NASA’s Plum Brook Station named after Armstrong

WASHINGTON, D.C. – U.S. Senators Rob Portman (R-OH) and Sherrod Brown (D-OH) announced that President Donald Trump has signed into law their bipartisan legislation to rename NASA’s Plum Brook Station, the agency’s test facility in Sandusky after Neil Armstrong.

Portman and Brown introduced the legislation last year. Plum Brook is part of the NASA Glenn Research Center. It houses world-class facilities that conduct critical and innovative ground tests for the international aerospace community.

“From his service as a Navy fighter pilot, to his courageous experiments as a test pilot, to his space exploration and first step on the surface of the Moon, Neil Armstrong left an indelible mark in mankind’s history of flight. In all his accomplishments, he considered himself first and foremost a test pilot who pushed the boundaries of what was possible in the air and in space,” Portman said.

“Neil was a humble and patriotic Ohioan who believed the honor of serving his country was a reward in and of itself. That’s why, when I asked him the year before he passed away whether he wanted me to pursue naming Plum Brook after him, he demurred. But he was a strong supporter of Plum Brook Station and the important simulations and testing being done there, and I believe it is precisely because of his humility, coupled with his unparalleled accomplishments, that the renaming is appropriate. In consultation with his family and NASA, Senator Brown and I introduced this legislation last year and I applaud President Trump for signing this legislation into law as a fitting tribute to Armstrong‘s amazing accomplishments in air and in space.”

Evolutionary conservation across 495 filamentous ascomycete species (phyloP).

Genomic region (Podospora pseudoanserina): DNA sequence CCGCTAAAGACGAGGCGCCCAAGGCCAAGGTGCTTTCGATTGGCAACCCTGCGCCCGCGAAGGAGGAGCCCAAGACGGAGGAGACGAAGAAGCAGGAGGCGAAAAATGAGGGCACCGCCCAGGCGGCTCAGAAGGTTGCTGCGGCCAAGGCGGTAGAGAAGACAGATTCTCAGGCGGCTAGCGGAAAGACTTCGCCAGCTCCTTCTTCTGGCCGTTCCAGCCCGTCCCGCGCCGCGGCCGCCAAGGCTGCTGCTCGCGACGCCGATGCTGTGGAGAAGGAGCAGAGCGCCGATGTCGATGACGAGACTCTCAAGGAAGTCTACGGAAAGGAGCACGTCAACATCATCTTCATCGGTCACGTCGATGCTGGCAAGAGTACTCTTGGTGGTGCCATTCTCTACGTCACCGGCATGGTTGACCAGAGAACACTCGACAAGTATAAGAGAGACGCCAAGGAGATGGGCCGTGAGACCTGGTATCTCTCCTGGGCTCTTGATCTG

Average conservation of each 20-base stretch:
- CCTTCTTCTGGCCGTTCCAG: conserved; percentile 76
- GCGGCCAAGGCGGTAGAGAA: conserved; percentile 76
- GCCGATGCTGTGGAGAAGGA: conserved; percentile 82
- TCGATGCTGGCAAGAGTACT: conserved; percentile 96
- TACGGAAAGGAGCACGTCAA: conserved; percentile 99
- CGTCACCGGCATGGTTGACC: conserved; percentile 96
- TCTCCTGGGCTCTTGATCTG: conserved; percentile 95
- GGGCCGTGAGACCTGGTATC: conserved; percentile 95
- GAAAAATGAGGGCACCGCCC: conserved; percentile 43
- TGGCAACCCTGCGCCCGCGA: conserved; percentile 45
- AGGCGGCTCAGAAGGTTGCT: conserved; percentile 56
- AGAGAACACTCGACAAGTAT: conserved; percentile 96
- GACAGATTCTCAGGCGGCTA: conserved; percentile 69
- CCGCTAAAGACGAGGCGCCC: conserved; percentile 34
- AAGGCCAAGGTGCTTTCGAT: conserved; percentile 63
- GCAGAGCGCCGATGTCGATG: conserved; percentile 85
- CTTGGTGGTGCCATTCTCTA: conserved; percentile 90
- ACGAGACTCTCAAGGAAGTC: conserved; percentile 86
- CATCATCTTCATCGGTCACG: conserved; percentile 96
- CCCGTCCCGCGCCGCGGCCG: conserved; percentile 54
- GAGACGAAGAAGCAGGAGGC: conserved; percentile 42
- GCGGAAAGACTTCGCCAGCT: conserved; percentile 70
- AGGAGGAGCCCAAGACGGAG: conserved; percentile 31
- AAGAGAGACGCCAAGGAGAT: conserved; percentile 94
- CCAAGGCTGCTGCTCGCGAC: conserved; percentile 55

“Before Neil Armstrong became the first person to step foot on the moon, he was an up-and-coming test pilot in northeast Ohio at what is now known as the NASA John H. Glenn Research Center. I’m pleased to join Sen. Portman in honoring Ohio-native Neil Armstrong by renaming NASA Glenn’s Plum Brook Station in Sandusky for a man who inspires future Ohioans to continue our state’s tradition of breaking barriers in space,” said Brown, who now occupies the late Ohio Senator and astronaut John Glenn’s old office in Washington.

In July 2019, in advance of the 50th anniversary of the Apollo 11 moon landing, Portman and Brown announced their intention to rename the facility.